Sephiroth is an incongruous sight there, so tall and strong and imposing, so healthy and powerful and deceptively successful. He stands next to a very familiar coffin and Vincent halts in a dark corner, shrouded in shadows, knowing what's about to happen but needing to see anyway.
Sephiroth barely touches the lid before it is blown off its hinges. Vincent wishes he could see the man's face, get an idea of what he's thinking.
“...To wake me from the nightmare. Who is it?”
It's strange, to hear his own voice, his own words, almost more odd than to see the familiar face outside a mirror. But then he's grown used to a different look: the tattered red cape feels just a tad nostalgic, is all. He has changed – grown, he likes to think – from the younger version of himself that sits up inside his own coffin and shows hardly any interest in the tall, silver-haired warrior at his side.
“...Never seen you before. You must leave.”
An eye of the General's twitches minutely with annoyance. “My name is Sephiroth,” he says coldly and bluntly, “and I am your son.”
Hidden in the shadows, Vincent is unprepared for the wave of raw emotion slamming into him at those words, so casually tossed around, and he goes weak in the knees.
It doesn't matter that the General isn't talking to him. It doesn't matter that it's all a deftly spun lie of his own making. Those words... they hit him hard and fast and and he has to lean on the wall because he's feeling lightheaded. Oh, what he would have given for it to be all true – true for him, true then...
He gulps and tastes the knowledge of the future he's opened to his younger self on his tongue.
Bittersweet. The taste he's most familiar with ever since Cloud dragged him into the light again.
He feels like crying, or screaming, or maybe locking himself away and sleeping again. He doesn't want to do any of that and is irritated at himself for this irrational reaction. He consoles himself with the fact that he's completely hidden in the shadows and no-one can see him lose all of his composure and coolness.
His younger counterpart is not so lucky, but then, the man is about to gain a son and will never know the truth. Vincent can't bring himself to feel sympathetic.
A part of his brain idly wonders if it's healthy to envy his younger self so much.
Disbelieving mutters reach him through the open door: “My... son...? ...Lucrecia...”
He suddenly realizes that he cannot bear this any more. He's checked on things. He knows his plan worked. There is no need to torture himself further.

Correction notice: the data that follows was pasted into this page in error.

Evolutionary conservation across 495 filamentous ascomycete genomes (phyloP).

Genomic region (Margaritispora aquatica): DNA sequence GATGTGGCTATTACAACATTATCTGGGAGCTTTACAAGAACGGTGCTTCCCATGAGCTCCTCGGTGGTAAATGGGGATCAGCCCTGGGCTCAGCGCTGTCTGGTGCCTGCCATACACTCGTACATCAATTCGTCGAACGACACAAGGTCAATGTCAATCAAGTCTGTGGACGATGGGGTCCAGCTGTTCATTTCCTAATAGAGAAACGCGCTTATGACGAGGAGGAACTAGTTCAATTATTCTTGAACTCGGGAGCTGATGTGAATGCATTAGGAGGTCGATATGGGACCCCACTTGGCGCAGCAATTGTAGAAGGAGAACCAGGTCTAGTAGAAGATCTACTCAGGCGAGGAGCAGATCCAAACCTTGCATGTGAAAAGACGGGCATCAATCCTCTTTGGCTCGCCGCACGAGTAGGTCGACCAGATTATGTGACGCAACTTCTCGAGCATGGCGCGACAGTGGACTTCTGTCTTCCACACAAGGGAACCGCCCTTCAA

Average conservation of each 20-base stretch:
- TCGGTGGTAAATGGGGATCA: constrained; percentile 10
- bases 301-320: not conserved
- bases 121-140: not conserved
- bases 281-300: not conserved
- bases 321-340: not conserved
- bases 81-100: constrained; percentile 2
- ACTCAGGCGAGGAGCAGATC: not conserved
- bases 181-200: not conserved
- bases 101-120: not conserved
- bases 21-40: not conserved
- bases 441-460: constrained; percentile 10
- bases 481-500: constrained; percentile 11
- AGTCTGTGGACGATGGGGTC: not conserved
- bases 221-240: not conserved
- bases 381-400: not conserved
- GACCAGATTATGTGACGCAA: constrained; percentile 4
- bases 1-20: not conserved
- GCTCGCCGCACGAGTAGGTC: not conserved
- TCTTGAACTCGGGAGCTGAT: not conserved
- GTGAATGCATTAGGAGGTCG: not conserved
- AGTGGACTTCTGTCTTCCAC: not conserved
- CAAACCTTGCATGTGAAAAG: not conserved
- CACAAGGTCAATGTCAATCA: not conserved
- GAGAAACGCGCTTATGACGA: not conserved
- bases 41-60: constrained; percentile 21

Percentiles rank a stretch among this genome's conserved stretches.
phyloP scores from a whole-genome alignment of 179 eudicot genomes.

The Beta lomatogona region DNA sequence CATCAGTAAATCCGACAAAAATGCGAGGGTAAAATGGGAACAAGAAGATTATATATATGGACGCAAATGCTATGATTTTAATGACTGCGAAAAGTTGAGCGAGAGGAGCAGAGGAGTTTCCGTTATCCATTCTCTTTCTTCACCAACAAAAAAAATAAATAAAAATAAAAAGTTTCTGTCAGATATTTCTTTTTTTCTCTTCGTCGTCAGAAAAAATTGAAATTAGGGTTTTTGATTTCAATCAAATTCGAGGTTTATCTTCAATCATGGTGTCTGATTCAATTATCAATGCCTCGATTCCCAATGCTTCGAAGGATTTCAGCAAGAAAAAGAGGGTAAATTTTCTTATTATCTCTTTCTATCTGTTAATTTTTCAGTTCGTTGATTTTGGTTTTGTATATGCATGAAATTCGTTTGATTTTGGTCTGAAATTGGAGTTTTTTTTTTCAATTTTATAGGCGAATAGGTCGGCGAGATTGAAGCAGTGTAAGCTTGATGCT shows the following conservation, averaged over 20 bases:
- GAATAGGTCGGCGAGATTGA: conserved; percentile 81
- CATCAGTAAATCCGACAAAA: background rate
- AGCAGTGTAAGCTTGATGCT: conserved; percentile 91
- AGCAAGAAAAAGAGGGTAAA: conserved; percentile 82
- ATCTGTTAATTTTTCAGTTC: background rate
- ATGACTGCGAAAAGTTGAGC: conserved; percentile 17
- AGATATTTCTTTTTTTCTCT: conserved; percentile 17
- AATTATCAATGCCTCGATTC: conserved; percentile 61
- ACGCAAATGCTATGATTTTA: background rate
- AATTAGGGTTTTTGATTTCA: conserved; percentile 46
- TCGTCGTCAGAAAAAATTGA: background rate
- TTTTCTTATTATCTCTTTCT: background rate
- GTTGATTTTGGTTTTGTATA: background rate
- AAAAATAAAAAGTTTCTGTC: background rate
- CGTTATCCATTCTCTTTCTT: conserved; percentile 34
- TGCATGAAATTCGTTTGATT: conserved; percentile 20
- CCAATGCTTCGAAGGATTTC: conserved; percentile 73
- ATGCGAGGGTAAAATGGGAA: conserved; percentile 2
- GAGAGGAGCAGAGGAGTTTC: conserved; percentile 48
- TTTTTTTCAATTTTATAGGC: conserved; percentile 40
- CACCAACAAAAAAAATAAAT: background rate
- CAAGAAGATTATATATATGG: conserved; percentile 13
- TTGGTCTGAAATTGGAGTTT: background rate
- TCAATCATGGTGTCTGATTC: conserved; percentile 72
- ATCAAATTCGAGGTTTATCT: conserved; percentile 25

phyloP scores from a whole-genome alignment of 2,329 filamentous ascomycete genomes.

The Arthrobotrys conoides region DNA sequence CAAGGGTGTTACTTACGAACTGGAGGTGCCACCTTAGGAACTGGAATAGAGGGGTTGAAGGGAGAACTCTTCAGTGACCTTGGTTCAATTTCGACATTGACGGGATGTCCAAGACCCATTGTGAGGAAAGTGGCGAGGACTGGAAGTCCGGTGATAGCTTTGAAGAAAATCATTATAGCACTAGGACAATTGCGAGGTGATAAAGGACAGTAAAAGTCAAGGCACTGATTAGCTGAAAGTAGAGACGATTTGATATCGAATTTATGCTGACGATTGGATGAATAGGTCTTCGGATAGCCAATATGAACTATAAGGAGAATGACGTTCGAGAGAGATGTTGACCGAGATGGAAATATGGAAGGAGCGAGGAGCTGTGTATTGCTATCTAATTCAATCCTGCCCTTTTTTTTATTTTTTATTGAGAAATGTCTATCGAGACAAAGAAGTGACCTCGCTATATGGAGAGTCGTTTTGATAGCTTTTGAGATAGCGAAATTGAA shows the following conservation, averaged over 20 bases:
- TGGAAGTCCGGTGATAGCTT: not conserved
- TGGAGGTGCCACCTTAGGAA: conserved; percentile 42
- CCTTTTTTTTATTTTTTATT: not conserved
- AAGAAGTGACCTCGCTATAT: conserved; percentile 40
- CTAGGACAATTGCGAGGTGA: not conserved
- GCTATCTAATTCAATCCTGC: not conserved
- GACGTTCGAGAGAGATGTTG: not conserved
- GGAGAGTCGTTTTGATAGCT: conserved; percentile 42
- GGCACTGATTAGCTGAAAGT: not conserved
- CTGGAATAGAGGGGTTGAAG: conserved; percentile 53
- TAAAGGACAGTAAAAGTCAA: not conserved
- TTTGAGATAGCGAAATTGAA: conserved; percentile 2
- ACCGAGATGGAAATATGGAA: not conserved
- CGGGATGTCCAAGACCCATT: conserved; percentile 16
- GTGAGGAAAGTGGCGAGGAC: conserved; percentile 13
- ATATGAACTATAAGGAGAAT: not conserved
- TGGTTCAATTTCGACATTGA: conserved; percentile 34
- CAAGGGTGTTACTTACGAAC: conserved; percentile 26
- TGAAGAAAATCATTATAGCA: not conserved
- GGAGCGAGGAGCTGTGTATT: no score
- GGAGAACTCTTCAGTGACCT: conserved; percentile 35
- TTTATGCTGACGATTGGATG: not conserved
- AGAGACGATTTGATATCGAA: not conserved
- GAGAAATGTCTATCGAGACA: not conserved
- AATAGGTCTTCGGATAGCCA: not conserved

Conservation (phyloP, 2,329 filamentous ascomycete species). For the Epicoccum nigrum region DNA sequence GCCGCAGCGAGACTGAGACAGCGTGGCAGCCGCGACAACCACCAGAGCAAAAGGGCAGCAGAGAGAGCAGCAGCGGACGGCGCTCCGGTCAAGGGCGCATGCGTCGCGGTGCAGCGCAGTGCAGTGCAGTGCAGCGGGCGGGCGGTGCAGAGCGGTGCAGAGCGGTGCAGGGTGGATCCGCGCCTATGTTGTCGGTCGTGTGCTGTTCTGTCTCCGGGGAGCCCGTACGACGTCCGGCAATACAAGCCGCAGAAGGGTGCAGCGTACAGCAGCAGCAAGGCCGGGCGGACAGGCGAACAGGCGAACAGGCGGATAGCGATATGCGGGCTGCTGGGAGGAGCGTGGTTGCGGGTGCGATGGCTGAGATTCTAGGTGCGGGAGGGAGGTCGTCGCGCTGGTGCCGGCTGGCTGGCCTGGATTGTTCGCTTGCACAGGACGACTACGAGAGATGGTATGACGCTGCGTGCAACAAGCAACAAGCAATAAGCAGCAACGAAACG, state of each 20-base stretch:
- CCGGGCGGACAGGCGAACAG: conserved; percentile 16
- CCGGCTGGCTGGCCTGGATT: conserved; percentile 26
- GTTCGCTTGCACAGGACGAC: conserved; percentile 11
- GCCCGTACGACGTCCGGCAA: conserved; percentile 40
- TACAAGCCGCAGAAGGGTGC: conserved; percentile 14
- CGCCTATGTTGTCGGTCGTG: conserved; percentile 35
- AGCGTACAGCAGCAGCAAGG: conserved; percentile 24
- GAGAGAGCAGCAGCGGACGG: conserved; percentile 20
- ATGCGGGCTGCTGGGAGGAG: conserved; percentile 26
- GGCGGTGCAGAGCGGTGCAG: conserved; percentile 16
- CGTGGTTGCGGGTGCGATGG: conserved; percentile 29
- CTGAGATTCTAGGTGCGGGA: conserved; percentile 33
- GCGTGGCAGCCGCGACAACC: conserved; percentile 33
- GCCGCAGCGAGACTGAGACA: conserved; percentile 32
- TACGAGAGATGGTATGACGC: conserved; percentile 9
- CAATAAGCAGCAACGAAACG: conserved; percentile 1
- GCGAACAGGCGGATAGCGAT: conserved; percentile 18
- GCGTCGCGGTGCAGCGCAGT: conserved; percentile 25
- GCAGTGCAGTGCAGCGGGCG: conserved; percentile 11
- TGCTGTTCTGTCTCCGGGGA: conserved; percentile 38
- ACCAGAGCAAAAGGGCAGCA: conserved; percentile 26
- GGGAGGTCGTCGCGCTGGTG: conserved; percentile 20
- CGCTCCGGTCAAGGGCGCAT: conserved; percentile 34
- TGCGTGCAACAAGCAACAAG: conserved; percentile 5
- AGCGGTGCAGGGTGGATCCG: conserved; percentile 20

He leaves them there – father and son, at least in their hearts – and doesn't look back. It's hard, but it's also freeing. Like a tough mission accomplished.
He wanders upstairs, absently careful to remain unseen. These rooms have lost a lot of their horror, the memories dulled once he made his peace with them. Nothing catches his attention.
He's outside before he realizes it, and then he's running.
Running up the slope behind the Mansion, running under the vivid mix of orange and dark pink that is a sunset in Nibelheim, running into the darkening forest, among the trees that are dark purple shades against a still-bright sky; running for the hell of it. He's not even running from something, he just needs to move. To feel the exhilarating rush of pure speed. Maybe this is why the Cloud of the future liked motorcycles so much. The simple pleasure of speeding through the landscape.
Vincent had always reacted to onslaughts of emotions by going still, making himself as immovable as a rock, literally and metaphorically, but this... this works too.
Night has fallen when he returns to the village at last, feeling better. Cold stars shine in the glossy black sky, clear as they could never be in Midgar.
He swings by the inn to check on the listening devices he's installed and then he thanks the Planet that he thought to do so. Reception is a bit rocky, but the voices come through clear enough to guess that they're all still up – Sephiroth, Genesis, Cloud and even his younger self, all gathered in the General's room – and they're debating the course of action they need to follow.
Somewhat to his relief, they seem to have unanimously agreed to the goal of killing Jenova; the hows of it, however, are apparently giving them troubles.
“By the Goddess!” an exasperated shout – Genesis, quite clearly. “The thing has an external biological system! Its heart is exposed to eye – and therefore, to swords and magic. It can't be that hard to kill!”
“Yeah, but. What if it's already dead? But still living? Undead, like?” That's Cloud, and he sounds worried. “How are we to kill it if it doesn't die?”
A sound of static interference drowns out Genesis scoffing reply, but the voice of the younger Vincent comes through clearly: “A valid concern,” he points out coolly. “Considering the length of its cryogenic imprisonment and the relative good state it was found in, standard parameters might not be enough to determine its death. Full destruction of every connected bio-hazard might be the only solution.”
“Err... what he says,” agrees Cloud a bit uncertainly.
Someone – probably Genesis – grumbles: “So we burn it to ashes. Then we use chemicals to dispose of waste. Simple.”
“There is nothing simple when it comes to Hojo,” is the younger Vincent's gloomy comment.
“It is simple,” retorts Cloud stubbornly. “It's just not easy.”
“Genesis is right, however,” interjects Sephiroth's deep voice. “There are protocols to dispose of chemical hazardous waste...”